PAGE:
Elisabeth Stitt writes about connection, consistency, communication, and empathy as key parenting concepts for parents of kids of all ages.
There is no doubt that kids in restaurants can be a complete nightmare. You might remember your pre-child days when you were disturbed by the noise and chaos of a nearby tot in a restaurant, and you vowed to leave your children home with the sitter and not inflict them on unsuspecting patrons. And quite frankly, if your child is bringing a higher level of noise and chaos than the restaurant currently has, you are asking more of your fellow diners than you should. After all, some of the people sitting there did hire a sitter so they could dine in peace. On the other hand, I see no reason in the world why well-behaved children should not be welcome in almost any restaurant. I am quoted in Julie Hammond's article on The Secrets to Dining Out with Kids HERE.
What I love about parenting blogs is that there is something for everyone. No matter what your family situation, no matter what your parenting philosophy, somewhere in this wide world is another parent who is going through something much the same and is happy to write about it. My own blog is a lot about guiding parents to be as effective as possible. That's the teacher in me. I just can't help giving people concrete tools to be successful. But it is also about finding the joy of parenting along the way. Julia Hammond writes the parenting blog for mydeal.com.au, and this week she has collected 10 of her favorite parenting blogs. I am proud to be one of them! Check out her recommendations HERE.
Have you heard the cry of,
OMG, YOU ARE SO EMBARRASSING!
Has your young teen shifted from skipping down the street holding your hand to acting as if you have the plague? Such behavior is so teen-movie, situational-sitcom cliché we almost don't fully expect it to happen to us. But if your child is developing normally and as he needs to do, he will have that moment when he acts as if you are an alien creature he has never seen before.
Your frontal cortex is fully formed: You have the big picture and long-term perspective. That makes it your job to keep calm and parent on. Repeating the mantra, This is a stage, it will pass, and it has nothing to do with me personally, it will help.
Here is more great advice on making sure your teen gets enough sleep. Good sleep is linked to so many critical factors--like mood, cognitive function, physical health. Helping teens make the connection with things like I'm so happy today! and I got a good night's sleep can really help convince teens to improve their habits. Articles like this one can often serve better than another lecture from Mom or Dad to give kids food for thought on steps they can take to become good sleepers. In this article, written by Ally Feiam, I particularly like the reminder that exercise helps us sleep well and the idea that studying on your bed can teach your brain to associate your bed (your resting place) with something stressful like your studies. Get the article HERE.
The more I read and hear about the current research on the effects of screen time on our children's eyes, brains and bodies, the more I am convinced of the need for setting up really firm guidelines for daily electronics use. Gaming companies and social media apps are getting every more sophisticated at hooking our kids in. As adults with fully formed brains, it is hard for us to appreciate how easily out kids are adversely affected. Click HERE for an article by Julie Hammond that I contributed with ideas for how to get your kids' attention way from their iPads and gameboys.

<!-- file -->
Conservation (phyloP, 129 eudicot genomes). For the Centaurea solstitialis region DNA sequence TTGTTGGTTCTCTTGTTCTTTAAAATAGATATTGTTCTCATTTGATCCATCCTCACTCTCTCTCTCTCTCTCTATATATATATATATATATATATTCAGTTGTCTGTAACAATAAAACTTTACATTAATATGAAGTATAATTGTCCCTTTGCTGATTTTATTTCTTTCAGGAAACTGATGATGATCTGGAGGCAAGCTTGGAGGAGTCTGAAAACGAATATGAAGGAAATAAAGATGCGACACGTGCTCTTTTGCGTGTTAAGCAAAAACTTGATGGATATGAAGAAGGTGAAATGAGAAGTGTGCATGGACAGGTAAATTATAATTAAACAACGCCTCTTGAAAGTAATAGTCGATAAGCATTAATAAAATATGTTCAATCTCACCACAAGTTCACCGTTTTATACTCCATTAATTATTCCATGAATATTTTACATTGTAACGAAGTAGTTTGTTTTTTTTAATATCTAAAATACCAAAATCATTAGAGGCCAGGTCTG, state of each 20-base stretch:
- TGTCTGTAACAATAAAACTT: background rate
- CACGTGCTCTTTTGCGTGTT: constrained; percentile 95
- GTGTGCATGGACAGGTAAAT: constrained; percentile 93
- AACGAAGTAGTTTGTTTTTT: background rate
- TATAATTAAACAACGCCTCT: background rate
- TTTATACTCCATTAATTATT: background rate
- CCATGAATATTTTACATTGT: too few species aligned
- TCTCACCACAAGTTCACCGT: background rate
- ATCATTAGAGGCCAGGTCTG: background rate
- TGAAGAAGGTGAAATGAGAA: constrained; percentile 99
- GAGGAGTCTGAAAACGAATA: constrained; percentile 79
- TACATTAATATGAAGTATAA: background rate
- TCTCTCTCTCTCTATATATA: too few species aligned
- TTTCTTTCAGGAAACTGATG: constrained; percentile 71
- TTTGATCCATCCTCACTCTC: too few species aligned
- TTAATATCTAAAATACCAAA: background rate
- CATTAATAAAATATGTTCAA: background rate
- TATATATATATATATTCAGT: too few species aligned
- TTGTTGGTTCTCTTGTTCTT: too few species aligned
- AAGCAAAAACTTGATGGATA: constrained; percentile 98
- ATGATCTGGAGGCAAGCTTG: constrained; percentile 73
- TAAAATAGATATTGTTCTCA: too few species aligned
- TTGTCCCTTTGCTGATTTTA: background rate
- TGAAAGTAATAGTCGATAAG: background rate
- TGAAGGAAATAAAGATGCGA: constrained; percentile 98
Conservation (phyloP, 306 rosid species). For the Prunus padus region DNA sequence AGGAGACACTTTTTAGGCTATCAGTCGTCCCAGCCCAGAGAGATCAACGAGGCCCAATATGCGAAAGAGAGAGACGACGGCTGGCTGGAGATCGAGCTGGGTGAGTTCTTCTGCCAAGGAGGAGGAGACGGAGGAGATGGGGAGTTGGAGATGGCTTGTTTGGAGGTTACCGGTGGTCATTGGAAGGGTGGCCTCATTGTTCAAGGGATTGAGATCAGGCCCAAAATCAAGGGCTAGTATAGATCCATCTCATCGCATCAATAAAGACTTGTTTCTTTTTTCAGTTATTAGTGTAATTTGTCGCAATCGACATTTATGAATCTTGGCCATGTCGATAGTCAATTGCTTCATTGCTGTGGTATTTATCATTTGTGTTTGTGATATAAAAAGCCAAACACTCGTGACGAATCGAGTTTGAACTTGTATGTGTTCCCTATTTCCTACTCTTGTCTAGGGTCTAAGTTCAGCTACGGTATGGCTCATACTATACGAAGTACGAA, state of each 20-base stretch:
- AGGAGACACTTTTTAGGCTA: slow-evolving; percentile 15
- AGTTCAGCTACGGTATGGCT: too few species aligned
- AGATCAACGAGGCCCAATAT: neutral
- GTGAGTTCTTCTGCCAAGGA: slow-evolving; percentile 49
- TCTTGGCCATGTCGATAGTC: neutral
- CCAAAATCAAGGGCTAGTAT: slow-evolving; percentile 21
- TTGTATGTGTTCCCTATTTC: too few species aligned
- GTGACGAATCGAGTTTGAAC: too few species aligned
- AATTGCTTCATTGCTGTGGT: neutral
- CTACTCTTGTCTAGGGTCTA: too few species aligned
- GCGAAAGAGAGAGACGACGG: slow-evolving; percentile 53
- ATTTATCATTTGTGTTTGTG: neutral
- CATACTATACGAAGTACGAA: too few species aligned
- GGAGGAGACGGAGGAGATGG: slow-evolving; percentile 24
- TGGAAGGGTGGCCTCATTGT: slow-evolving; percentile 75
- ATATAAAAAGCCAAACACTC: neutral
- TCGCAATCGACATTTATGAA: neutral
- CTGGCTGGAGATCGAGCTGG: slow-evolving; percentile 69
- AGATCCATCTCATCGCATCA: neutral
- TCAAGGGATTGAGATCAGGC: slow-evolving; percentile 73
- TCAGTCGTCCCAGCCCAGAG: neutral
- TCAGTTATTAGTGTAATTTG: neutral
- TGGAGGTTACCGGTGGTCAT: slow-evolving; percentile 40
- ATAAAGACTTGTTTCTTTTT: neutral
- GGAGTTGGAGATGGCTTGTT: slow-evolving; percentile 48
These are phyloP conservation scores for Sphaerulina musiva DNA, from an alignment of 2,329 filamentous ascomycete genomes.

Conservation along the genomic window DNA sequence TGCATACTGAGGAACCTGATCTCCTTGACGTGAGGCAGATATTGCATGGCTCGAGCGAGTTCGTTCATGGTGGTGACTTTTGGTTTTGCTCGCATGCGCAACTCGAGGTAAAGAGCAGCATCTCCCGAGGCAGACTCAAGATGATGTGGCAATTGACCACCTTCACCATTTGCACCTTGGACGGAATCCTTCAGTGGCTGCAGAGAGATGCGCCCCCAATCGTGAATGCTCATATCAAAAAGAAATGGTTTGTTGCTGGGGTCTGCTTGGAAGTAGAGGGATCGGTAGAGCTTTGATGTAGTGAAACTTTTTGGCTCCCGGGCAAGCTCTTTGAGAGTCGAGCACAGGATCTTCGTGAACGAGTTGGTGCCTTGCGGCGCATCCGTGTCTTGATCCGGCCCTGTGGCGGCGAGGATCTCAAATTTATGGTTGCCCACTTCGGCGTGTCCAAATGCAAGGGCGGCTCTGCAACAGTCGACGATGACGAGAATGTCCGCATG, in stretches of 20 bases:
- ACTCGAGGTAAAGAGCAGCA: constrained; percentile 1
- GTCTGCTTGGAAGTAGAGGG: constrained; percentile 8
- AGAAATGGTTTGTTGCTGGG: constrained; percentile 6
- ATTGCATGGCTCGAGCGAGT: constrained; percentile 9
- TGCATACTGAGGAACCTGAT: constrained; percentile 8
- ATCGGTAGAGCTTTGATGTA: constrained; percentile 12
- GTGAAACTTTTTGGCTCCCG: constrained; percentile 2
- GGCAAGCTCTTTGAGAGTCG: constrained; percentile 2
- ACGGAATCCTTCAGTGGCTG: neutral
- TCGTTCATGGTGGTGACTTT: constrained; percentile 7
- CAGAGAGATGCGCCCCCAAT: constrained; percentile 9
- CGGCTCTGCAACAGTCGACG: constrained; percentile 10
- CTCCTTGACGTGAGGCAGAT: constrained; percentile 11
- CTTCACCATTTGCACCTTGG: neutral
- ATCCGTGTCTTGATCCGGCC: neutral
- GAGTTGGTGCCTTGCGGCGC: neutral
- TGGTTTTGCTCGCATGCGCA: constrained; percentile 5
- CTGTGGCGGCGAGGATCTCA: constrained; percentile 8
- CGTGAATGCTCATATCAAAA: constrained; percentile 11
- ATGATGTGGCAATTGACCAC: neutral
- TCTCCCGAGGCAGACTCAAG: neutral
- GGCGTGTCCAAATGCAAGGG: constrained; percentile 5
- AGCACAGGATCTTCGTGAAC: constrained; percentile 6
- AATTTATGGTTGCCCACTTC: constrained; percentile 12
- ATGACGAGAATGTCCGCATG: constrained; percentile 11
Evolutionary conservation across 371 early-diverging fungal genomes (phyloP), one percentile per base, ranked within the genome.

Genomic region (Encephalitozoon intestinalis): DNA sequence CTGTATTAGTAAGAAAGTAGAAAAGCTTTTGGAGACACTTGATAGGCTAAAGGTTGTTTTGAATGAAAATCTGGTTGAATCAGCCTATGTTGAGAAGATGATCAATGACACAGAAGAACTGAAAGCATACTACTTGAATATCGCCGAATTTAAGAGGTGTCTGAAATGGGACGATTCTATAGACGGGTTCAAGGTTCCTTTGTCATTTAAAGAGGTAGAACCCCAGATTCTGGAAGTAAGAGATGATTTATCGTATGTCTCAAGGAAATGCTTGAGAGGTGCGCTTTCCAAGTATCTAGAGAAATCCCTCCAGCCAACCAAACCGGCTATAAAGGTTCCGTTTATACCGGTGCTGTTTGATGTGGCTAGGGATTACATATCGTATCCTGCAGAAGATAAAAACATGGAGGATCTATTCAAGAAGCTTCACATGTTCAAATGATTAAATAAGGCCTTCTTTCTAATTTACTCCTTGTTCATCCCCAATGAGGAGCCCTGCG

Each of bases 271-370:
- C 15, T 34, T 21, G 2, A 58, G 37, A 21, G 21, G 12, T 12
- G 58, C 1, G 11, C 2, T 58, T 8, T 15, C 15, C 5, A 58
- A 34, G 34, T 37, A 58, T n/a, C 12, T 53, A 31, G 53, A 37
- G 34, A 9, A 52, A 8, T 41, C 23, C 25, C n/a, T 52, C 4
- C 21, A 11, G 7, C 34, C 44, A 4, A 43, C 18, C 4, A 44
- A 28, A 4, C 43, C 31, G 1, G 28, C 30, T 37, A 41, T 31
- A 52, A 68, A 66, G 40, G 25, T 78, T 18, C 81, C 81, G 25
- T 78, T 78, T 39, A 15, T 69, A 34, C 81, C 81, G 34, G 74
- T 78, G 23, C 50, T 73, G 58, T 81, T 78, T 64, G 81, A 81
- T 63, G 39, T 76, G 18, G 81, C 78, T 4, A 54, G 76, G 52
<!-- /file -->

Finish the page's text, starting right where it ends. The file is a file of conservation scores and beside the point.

Tyler Jacobson, today's guest blogger who writes about the struggle to find the balance between protecting our kids without falling into helicopter parenting, is a proud father, husband, writer and outreach specialist with experience helping parents and organizations that help troubled teen boys. Tyler has focused on helping through honest advice and humor on modern day parenting, struggles in school, the impact of social media, addiction, mental disorders, and issues facing teenagers now. Follow Tyler on Twitter | Linkedin
There is no doubt that on the whole people today are more stressed than they need to be. That means anything we can do to learn to handle stress--and to teach our children to handle it--is beneficial. I don't know about you, but I get bored pretty easily. I like having meaningful work to do. I even like having a steep learning curve. The trick is knowing how to balance that extra stimulation with sleep, exercise, play and time for reflection. When the challenges are overwhelming or we feel helpless is when it becomes Stress with a capital S. Julie Hammond has gathered some expert advice (including my own) on how to identify the kind of stress that is not healthy. Read about it HERE.
“I adore my husband, but I hate parenting with him. I feel like I can handle the kids alone, but he comes in and mixes it all up." Seriously, when parents contact me, conflict with one's spouse about how he or she parents is always some part of what is keeping their household from being as fully calm and harmonious as they want it to be. That means that one of my biggest roles as a parenting coach is to help parents get on the same page. Here are the 4 steps I teach to becoming a united parenting team.
A client called frustrated because she had offered her 7th grader a bribe to do something she really wanted him to do that he was digging his heels in on, and now he was demanding that she give him something every time she asked him to do anything at all. That's a problem!
Isn’t that the truth! Parenting gets so exponentially harder when we are in a hurry or are tired. That’s why I’m such a big believer in creating systems and routines for as much of the day as we can. When we have good systems and routines to fall back on, we can let habit lead us.